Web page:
Saturday State News Briefs: State Legislature will see more change next sessionWisconsin News
-- Papers filed with state elections officials suggest a major shuffling of the players at the Wisconsin state Capitol for the next legislative session.
MADISON - Papers filed with state elections officials suggest a major shuffling of the players at the Wisconsin state Capitol for the next legislative session.
More than 30 legislators have declared they won’t be running for reelection this fall, 15 of those saying they are leaving state government entirely. More than a dozen say they will run in new districts because the boundaries have been changed. Others are wanting to switch between the Assembly and the Senate. The new maps for legislative districts left some veteran politicians living outside the districts they have been served. Yesterday was the deadline for papers to be filed with the Government Accountability Board.
Three weeks away from the June 5th recall election and the battle rages on between Governor Scott Walker and challenger Tom Barrett. At question is the number of jobs created or lost in the Wisconsin economy. A new report from the U.S. Bureau of Labor Statistics reveals this state lost more jobs than any state over the last 12 months. Walker says those numbers should be ignored because a more complete survey of employers shows a gain of more than 23,000 jobs. The federal reported showed a loss of 34 thousand jobs. Barrett says the figures Walker is pushing are not believable because they haven’t been checked out by the Feds.
U.S. Senator Ron Johnson says Democrats in the Senate have shown no leadership and taken no responsibility for failing to pass a budget after three years. The Oshkosh Republican’s belief that members of that party won’t compromise was given credence last week when the majority party turned down budget proposals from the Republicans. Johnson says Democrats need to compromise within their own party, pointing out they have 53 Senators and only 51 votes are needed to pass a federal budget. Johnson says he thinks his party will have to re-take control of the Senate for it to successfully pass a budget. Democrats were ripping Republicans last week for refusing to consider tax increases.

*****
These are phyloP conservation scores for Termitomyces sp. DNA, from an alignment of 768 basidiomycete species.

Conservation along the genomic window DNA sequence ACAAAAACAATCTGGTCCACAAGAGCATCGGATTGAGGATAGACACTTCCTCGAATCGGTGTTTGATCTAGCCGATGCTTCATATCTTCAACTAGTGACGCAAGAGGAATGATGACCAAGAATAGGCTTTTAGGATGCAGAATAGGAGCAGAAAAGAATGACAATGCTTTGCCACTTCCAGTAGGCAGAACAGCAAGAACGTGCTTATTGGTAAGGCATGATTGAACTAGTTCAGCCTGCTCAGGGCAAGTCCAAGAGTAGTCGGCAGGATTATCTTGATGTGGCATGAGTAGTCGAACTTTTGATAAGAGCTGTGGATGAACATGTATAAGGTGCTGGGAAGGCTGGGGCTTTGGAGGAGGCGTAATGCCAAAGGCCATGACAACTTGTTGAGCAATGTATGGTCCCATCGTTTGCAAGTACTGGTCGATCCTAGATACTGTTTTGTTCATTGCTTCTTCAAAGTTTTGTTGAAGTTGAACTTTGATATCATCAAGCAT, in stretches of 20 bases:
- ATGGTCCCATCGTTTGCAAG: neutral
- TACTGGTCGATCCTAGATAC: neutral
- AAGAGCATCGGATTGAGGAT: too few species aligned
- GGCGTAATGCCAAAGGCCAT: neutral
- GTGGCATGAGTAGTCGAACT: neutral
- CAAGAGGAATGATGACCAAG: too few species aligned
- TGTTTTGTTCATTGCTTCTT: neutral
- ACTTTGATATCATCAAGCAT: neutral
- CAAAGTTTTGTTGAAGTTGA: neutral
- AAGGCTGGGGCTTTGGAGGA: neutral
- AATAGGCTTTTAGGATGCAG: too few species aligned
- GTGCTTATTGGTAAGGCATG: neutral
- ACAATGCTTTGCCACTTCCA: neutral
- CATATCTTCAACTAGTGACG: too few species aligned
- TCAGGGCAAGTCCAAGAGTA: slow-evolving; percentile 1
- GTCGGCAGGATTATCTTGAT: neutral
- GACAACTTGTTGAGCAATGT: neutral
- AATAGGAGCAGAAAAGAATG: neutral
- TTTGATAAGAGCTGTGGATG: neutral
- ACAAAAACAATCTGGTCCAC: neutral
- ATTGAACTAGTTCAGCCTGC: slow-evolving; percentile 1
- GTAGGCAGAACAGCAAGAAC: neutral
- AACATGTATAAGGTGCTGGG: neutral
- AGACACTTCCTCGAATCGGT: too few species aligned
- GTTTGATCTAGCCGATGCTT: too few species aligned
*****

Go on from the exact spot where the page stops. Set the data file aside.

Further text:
A Dane County Circuit Court judge agrees with the Madison couple accused of starving and torturing their 15 year-old daughter. The judge lowered the bail to nine thousand dollars each. The 41 year old truck driver father’s bail had been set at $22,500 dollars and his 42 year old wife’s bail was $30,000. Defense attorneys had told the court the two had no money and they should be released on signature bonds. Though a website had been set up to raise money for their legal defense, their attorney told the court no money has come in yet. The couple has pleaded not guilty and they were still in the Dane County Jail last night.
A federal judge rules members of public unions in Wisconsin have to tell their state agency or employer to take union dues out of their paychecks. U.S. District Judge William Conley upheld most of Governor Scott Walker’s law stripping those public union workers of most of their collective bargaining rights last March. Both sides had asked Conley to clarify the portion of his ruling which did away with the prohibition on the automatic withdrawal of union dues from their paycheck. The judge decided those union members have to tell the state to deduct the dues and must commit to making those dues payments for a year.
She’s going to have to be re-tested. An 82 year old Muskego woman won’t be arrested after driving more than three miles in the wrong direction on I-94 in Oak Creek yesterday. She reportedly entered the northbound exit ramp to the interstate at Rawson Avenue, before driving south in the median distress lane. A man driving in the southbound lane of I-94, who saw the woman headed in the wrong direction, jumped the median wall and flagged her down. The elderly driver was confused and won’t be cited, but sheriff’s deputies took her license and referred her to the DMV for retesting before she gets behind the wheel again.